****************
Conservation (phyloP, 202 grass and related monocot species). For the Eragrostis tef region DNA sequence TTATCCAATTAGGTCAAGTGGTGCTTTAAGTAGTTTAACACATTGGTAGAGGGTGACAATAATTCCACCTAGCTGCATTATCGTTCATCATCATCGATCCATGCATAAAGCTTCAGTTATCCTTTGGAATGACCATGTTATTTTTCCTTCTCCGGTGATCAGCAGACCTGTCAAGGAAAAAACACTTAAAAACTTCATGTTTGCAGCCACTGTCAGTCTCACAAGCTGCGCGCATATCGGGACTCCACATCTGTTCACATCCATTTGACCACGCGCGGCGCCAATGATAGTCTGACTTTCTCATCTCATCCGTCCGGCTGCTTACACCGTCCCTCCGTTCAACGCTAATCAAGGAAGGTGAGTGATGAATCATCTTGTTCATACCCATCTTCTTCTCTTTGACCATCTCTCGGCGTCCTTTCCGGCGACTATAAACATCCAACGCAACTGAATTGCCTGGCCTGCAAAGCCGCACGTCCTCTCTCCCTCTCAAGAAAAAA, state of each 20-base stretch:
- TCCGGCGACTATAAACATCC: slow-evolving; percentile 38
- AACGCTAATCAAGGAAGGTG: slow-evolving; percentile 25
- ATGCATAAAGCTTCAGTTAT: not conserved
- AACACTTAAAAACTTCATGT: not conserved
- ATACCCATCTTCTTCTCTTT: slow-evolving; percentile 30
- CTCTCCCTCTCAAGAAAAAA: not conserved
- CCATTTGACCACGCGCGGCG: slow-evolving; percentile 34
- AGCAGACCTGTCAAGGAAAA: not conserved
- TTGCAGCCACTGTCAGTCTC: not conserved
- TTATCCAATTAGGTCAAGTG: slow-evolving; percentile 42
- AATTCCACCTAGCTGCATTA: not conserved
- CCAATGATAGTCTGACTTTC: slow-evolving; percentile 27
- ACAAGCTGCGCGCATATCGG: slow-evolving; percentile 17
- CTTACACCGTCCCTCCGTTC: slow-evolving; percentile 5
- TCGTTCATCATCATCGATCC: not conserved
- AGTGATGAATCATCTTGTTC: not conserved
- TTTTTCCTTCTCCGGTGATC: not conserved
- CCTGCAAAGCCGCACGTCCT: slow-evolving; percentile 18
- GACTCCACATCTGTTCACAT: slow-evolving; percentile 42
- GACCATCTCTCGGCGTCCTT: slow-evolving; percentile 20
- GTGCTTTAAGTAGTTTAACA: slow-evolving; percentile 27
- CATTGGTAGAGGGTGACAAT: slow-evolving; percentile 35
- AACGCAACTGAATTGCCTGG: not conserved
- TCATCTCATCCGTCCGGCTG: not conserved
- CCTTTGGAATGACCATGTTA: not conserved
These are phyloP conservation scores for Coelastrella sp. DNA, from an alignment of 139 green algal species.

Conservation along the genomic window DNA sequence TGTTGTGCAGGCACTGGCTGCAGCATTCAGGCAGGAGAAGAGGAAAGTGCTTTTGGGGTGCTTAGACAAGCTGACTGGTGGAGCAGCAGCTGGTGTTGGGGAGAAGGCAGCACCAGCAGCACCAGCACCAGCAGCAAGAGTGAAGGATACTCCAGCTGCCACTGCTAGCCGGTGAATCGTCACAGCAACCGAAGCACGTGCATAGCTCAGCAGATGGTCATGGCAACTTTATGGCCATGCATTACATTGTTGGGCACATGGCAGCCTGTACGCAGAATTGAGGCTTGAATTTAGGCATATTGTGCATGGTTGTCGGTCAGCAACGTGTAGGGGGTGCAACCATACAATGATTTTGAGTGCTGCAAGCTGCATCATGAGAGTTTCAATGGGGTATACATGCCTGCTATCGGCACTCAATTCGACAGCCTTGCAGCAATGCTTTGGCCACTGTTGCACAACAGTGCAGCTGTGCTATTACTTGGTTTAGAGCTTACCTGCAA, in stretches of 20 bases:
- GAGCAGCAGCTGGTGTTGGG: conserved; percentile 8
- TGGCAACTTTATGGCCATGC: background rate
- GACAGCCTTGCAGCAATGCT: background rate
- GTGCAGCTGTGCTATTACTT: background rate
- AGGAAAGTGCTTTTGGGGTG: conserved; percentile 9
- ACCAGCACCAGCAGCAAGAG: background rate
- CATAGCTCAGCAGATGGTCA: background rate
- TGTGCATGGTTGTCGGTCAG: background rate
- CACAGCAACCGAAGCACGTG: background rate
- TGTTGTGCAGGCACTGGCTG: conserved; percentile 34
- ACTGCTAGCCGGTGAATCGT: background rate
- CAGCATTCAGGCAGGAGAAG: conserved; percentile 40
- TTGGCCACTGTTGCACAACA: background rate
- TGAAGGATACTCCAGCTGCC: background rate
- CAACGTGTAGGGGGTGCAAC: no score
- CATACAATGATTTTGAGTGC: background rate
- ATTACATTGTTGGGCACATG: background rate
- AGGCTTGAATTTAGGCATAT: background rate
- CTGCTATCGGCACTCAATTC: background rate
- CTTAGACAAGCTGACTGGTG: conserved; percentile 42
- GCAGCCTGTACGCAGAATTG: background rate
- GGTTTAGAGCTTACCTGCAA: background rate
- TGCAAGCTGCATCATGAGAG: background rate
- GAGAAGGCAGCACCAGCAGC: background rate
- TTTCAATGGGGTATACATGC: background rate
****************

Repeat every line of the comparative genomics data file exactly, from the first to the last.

Conservation (phyloP, 202 grass and related monocot species). For the Eragrostis tef region DNA sequence TTATCCAATTAGGTCAAGTGGTGCTTTAAGTAGTTTAACACATTGGTAGAGGGTGACAATAATTCCACCTAGCTGCATTATCGTTCATCATCATCGATCCATGCATAAAGCTTCAGTTATCCTTTGGAATGACCATGTTATTTTTCCTTCTCCGGTGATCAGCAGACCTGTCAAGGAAAAAACACTTAAAAACTTCATGTTTGCAGCCACTGTCAGTCTCACAAGCTGCGCGCATATCGGGACTCCACATCTGTTCACATCCATTTGACCACGCGCGGCGCCAATGATAGTCTGACTTTCTCATCTCATCCGTCCGGCTGCTTACACCGTCCCTCCGTTCAACGCTAATCAAGGAAGGTGAGTGATGAATCATCTTGTTCATACCCATCTTCTTCTCTTTGACCATCTCTCGGCGTCCTTTCCGGCGACTATAAACATCCAACGCAACTGAATTGCCTGGCCTGCAAAGCCGCACGTCCTCTCTCCCTCTCAAGAAAAAA, state of each 20-base stretch:
- TCCGGCGACTATAAACATCC: slow-evolving; percentile 38
- AACGCTAATCAAGGAAGGTG: slow-evolving; percentile 25
- ATGCATAAAGCTTCAGTTAT: not conserved
- AACACTTAAAAACTTCATGT: not conserved
- ATACCCATCTTCTTCTCTTT: slow-evolving; percentile 30
- CTCTCCCTCTCAAGAAAAAA: not conserved
- CCATTTGACCACGCGCGGCG: slow-evolving; percentile 34
- AGCAGACCTGTCAAGGAAAA: not conserved
- TTGCAGCCACTGTCAGTCTC: not conserved
- TTATCCAATTAGGTCAAGTG: slow-evolving; percentile 42
- AATTCCACCTAGCTGCATTA: not conserved
- CCAATGATAGTCTGACTTTC: slow-evolving; percentile 27
- ACAAGCTGCGCGCATATCGG: slow-evolving; percentile 17
- CTTACACCGTCCCTCCGTTC: slow-evolving; percentile 5
- TCGTTCATCATCATCGATCC: not conserved
- AGTGATGAATCATCTTGTTC: not conserved
- TTTTTCCTTCTCCGGTGATC: not conserved
- CCTGCAAAGCCGCACGTCCT: slow-evolving; percentile 18
- GACTCCACATCTGTTCACAT: slow-evolving; percentile 42
- GACCATCTCTCGGCGTCCTT: slow-evolving; percentile 20
- GTGCTTTAAGTAGTTTAACA: slow-evolving; percentile 27
- CATTGGTAGAGGGTGACAAT: slow-evolving; percentile 35
- AACGCAACTGAATTGCCTGG: not conserved
- TCATCTCATCCGTCCGGCTG: not conserved
- CCTTTGGAATGACCATGTTA: not conserved
These are phyloP conservation scores for Coelastrella sp. DNA, from an alignment of 139 green algal species.

Conservation along the genomic window DNA sequence TGTTGTGCAGGCACTGGCTGCAGCATTCAGGCAGGAGAAGAGGAAAGTGCTTTTGGGGTGCTTAGACAAGCTGACTGGTGGAGCAGCAGCTGGTGTTGGGGAGAAGGCAGCACCAGCAGCACCAGCACCAGCAGCAAGAGTGAAGGATACTCCAGCTGCCACTGCTAGCCGGTGAATCGTCACAGCAACCGAAGCACGTGCATAGCTCAGCAGATGGTCATGGCAACTTTATGGCCATGCATTACATTGTTGGGCACATGGCAGCCTGTACGCAGAATTGAGGCTTGAATTTAGGCATATTGTGCATGGTTGTCGGTCAGCAACGTGTAGGGGGTGCAACCATACAATGATTTTGAGTGCTGCAAGCTGCATCATGAGAGTTTCAATGGGGTATACATGCCTGCTATCGGCACTCAATTCGACAGCCTTGCAGCAATGCTTTGGCCACTGTTGCACAACAGTGCAGCTGTGCTATTACTTGGTTTAGAGCTTACCTGCAA, in stretches of 20 bases:
- GAGCAGCAGCTGGTGTTGGG: conserved; percentile 8
- TGGCAACTTTATGGCCATGC: background rate
- GACAGCCTTGCAGCAATGCT: background rate
- GTGCAGCTGTGCTATTACTT: background rate
- AGGAAAGTGCTTTTGGGGTG: conserved; percentile 9
- ACCAGCACCAGCAGCAAGAG: background rate
- CATAGCTCAGCAGATGGTCA: background rate
- TGTGCATGGTTGTCGGTCAG: background rate
- CACAGCAACCGAAGCACGTG: background rate
- TGTTGTGCAGGCACTGGCTG: conserved; percentile 34
- ACTGCTAGCCGGTGAATCGT: background rate
- CAGCATTCAGGCAGGAGAAG: conserved; percentile 40
- TTGGCCACTGTTGCACAACA: background rate
- TGAAGGATACTCCAGCTGCC: background rate
- CAACGTGTAGGGGGTGCAAC: no score
- CATACAATGATTTTGAGTGC: background rate
- ATTACATTGTTGGGCACATG: background rate
- AGGCTTGAATTTAGGCATAT: background rate
- CTGCTATCGGCACTCAATTC: background rate
- CTTAGACAAGCTGACTGGTG: conserved; percentile 42
- GCAGCCTGTACGCAGAATTG: background rate
- GGTTTAGAGCTTACCTGCAA: background rate
- TGCAAGCTGCATCATGAGAG: background rate
- GAGAAGGCAGCACCAGCAGC: background rate
- TTTCAATGGGGTATACATGC: background rate